"Outdated" stanza from German anthem played at tennis match?

An outdated stanza of the German national anthem was sung during the opening ceremonies at he FED Cup quarterfinals in Hawaii. The particular stanza dates to WW 2 Germany.

Apparently, the singing of this stanza greatly offended the people in the audience who understood it.

Does the stanza in question praise Hilter and/or the Third Reich? What was the big deal?

It was the version used specifically during the a Third Riech and subsequently dropped after WWII.

Here’s a link: Tennis: Germans outraged as U.S. plays Nazi version of anthem | Reuters

It doesn’t date to Nazi Germany. It dates to 1841. He’re’s the basic deal. In the 1790s, Haydn wrote a birthday song for the Emperor of Austria. In 1841, this German nationalist poet named Augustus Hoffman wrote new lyrics for the song, and called it “The Song of the Germans”, in German, “Das Lied der Deutschen”.

Germany in 1841, wasn’t one country, and the song was about how Germany should be united; all the German speaking lands should become Germany. Here’s the first verse, in German and in English:

In English, it’s

So Germany was united, under the King of Prussia, who became Emperor, and the anthem in Imperial Germany was “Hail to thee, the Victor’s Crown”, which had been the national anthem of Prussia (and, which, interestingly enough, had been written for the King of Denmark.) Then, after World War I, and the overthrow of the German Empire, the new German government got rid of that anthem, and replaced it with “Das Lied der Deutschen”, which they renamed the “Deutschlandlied”…the Song of Germany.

Then the Nazis came to power and WWII happened, and all that. After the war, when West Germany came about, they needed an anthem. So, why not the Deutschlandlied? Only problem was, if you look at the first verse, it lays out hypothetical Germany’s borders, four rivers:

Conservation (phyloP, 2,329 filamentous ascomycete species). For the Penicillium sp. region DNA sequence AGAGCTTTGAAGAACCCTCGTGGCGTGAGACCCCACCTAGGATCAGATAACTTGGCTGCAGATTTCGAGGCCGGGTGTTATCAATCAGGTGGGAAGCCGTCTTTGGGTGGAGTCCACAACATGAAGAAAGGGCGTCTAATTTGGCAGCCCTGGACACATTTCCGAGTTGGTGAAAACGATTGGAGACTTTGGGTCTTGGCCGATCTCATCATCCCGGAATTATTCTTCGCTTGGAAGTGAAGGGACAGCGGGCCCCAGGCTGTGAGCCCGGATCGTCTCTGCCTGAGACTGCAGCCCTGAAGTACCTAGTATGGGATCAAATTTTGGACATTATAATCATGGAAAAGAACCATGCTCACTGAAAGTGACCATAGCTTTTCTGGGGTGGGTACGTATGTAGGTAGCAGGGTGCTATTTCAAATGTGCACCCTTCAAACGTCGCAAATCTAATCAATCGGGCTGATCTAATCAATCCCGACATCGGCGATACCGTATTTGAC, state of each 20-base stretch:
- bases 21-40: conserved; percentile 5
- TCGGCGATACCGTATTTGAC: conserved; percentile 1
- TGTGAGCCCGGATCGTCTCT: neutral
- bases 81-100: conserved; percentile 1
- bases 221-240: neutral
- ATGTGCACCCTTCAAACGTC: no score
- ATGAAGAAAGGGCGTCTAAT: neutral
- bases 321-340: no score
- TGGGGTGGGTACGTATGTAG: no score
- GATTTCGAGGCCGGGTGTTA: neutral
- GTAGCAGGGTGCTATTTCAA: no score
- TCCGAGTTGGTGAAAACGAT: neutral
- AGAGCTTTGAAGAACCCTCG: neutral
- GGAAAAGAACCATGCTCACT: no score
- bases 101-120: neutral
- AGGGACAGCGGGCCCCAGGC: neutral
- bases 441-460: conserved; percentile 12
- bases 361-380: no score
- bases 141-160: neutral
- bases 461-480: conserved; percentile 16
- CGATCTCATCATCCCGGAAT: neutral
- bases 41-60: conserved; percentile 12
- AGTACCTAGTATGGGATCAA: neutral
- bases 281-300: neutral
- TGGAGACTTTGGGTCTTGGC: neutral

“From the Meuse to the Memel,
From the Adige to the Belt,”

The Meuse is in France. The Memel is in Belarus and Lithuania. The Adige is in Italy. (The Belt is the strait that separates Germany and Denmark) All of this stuff made sense to the German nationalists of 1840, because those were all German speaking areas. The Meuse was in Alsace, which was an area of German speakers in France. The Memel was in Prussia, and the Adage was in the South Tyrol, which was a German speaking area in Italy.

However, after WWII, the West German government was concerned about their image; Germany’s international reputation having taken a pretty big dump over the past 20 years, and they were scared of anything that might make it seem like they were upset about the land Germany had lost after WWI and WWII, or that they had any claims on any other country. So, they just took the third verse:

and made that the anthem. (The second verse, about how Germans have hot women and good booze and that made the Germans awesome, was also cut.)

Meaning the offending stanza was used by the Third Riech for political reasons and is deeply associated with them.

(The second verse, about how Germans have hot women and good booze and that made the Germans awesome, was also cut.)[/QUOTE]

I wonder if the second stanza was also sung at this tennis tournament?

For the medal ceremonies at the Olympics, about 60-90 seconds of the national anthem of the gold medal-winning athlete or athletes is played. Prior to the 2012 London Games, the London Philharmonic Orchestra recorded the anthems of more than 200 countries, and each country signed off on the anthem that would be played.

So if I were running an event such as this, I would have contacted the IOC or the London organizing committee for access to those recordings.

The music played at the Olympics is just orchestral, with no lyrics, so the question wouldn’t come up.

Leading John Forster to this, after the reunification. :slight_smile:

Between 1952 and 1990, there was some uncertainty whether the whole song was technically the national anthem of West Germany, or only the third stanza. It seems to me that the intention in 1952 was for the whole song be the national anthem. In either case, only the third stanza was actually sung at official functions during that time. Shortly before reunification in 1990, a court ruled that only the third stanza has standing as the national anthem. Court decision.

I think I need a clarification here. There is no strait between Germany and Denmark.

Fehmarn Belt.

Former (?) Libertines singer Pete Doherty made a similar cock-up when he performed the anthem during a show a few years ago.